It will also extract analytics geared towards improving patient safety, clinical outcomes, and operational efficiency along the patient care pathway.
By combining a blockchain-enabled distributed registry and robust analytics, the project is also seeking to reduce action response time when recalls and field notices are issued by device manufacturers and regulators. Widely used in acute care settings, connected medical devices will increasingly be used to help people manage chronic conditions like asthma, diabetes, heart disease, and neurodegenerative disorders, through wearables and other mobile-enabled tech.
Cyber security expert Professor Bill Buchanan OBE, who leads cyber security work at Edinburgh Napier University, said:
“With blockchain we have the opportunity to create a more trustworthy health and care infrastructure in Scotland, and that this can be used to both improve both patient safety and cyber security. The research work should be able to showcase that Scotland aims to be a leader in transforming its health and social care infrastructure. Along with this the collaboration with Spiritus brings extensive international experience of integrating data-driven systems within health care, and which are secure, scaleable and robust.”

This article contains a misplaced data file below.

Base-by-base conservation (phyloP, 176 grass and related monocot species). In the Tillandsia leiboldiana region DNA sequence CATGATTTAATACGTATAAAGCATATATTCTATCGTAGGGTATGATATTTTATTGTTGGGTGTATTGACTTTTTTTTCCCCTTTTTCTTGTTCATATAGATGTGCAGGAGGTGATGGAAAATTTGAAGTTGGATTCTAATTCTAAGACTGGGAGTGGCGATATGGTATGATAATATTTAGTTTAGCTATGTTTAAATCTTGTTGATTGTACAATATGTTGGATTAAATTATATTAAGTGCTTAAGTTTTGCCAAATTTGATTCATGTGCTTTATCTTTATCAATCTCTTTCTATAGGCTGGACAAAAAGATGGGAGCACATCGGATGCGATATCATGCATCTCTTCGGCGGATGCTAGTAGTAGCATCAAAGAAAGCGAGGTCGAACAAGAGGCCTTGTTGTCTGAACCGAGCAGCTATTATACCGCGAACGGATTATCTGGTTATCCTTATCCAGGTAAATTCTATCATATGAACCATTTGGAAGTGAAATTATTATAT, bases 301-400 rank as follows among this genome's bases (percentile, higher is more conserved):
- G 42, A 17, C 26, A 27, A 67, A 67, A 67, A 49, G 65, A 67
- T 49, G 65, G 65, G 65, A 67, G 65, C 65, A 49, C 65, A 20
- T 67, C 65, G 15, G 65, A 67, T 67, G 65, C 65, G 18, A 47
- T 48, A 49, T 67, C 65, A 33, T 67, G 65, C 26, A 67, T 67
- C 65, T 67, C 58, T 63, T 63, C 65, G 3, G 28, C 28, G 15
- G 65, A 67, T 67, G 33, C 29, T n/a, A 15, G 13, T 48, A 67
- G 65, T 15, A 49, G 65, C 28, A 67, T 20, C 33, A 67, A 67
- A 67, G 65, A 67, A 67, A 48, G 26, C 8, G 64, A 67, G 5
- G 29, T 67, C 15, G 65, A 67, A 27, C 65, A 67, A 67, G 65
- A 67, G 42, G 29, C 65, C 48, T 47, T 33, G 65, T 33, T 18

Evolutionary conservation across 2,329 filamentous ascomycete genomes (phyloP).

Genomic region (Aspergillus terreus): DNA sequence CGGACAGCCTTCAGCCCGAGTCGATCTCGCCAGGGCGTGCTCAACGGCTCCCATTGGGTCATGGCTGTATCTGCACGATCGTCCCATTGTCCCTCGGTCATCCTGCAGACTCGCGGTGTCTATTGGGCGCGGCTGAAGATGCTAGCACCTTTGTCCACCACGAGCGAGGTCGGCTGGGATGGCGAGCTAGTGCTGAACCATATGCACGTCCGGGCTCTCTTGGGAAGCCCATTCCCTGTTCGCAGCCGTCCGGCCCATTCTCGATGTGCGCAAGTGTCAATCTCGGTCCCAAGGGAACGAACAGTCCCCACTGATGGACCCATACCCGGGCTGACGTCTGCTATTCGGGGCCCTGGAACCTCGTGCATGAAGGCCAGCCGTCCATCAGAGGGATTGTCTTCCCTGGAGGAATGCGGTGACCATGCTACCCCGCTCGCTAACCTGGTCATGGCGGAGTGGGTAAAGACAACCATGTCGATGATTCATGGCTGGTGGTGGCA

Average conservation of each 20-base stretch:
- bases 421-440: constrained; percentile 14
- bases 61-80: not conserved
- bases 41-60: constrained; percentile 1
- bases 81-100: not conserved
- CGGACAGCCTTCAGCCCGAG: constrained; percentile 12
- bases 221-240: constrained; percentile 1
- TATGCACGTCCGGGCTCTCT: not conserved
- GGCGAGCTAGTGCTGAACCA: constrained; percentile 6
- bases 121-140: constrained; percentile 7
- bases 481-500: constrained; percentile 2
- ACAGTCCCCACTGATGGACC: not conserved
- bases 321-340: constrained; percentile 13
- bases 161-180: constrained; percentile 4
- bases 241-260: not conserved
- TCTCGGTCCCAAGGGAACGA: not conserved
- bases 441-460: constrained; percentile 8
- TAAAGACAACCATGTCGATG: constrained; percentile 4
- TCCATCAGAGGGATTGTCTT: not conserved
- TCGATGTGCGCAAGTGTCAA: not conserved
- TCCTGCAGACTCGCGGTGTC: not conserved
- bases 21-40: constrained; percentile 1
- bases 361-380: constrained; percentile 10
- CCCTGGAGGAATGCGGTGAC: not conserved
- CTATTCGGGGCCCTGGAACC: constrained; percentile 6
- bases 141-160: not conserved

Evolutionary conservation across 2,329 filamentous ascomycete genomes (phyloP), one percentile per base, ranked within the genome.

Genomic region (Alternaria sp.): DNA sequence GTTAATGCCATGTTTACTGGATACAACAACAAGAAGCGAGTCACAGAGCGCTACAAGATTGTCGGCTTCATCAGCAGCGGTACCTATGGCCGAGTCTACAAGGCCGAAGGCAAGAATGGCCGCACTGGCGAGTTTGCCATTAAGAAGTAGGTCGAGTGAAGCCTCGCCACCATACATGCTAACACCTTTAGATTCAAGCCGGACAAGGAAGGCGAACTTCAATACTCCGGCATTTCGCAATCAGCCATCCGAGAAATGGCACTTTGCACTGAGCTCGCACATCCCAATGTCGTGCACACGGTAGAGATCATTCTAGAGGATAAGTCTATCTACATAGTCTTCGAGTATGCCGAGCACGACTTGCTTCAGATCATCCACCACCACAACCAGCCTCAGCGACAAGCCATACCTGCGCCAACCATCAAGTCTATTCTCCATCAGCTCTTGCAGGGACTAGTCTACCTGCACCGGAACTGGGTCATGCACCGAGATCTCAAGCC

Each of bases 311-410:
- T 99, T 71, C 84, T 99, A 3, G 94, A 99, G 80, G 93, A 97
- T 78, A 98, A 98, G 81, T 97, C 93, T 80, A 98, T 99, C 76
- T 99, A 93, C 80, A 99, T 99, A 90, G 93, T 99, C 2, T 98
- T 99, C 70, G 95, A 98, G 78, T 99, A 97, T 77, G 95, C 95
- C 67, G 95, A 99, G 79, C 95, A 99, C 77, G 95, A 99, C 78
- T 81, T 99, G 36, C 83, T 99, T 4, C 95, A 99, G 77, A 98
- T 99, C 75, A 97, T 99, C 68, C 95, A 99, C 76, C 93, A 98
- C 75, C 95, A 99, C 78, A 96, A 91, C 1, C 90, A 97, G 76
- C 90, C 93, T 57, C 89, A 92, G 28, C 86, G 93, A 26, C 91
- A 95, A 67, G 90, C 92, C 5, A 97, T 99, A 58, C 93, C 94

Spiritus CEO Susan Ramonat added:
“When we looked for places and academic partners with whom to collaborate on such ground-breaking research, Scotland and Edinburgh Napier University stood out. Prof Buchanan’s cyber security expertise and deep commitment to transforming health and social care’s infrastructure are extraordinary and invaluable.
“We believe that both organisations will bring the best to bear through this exciting project. We’re also inspired to Scotland’s commitment to find new ways for delivering health and social care with patient safety and cyber security at the forefront.”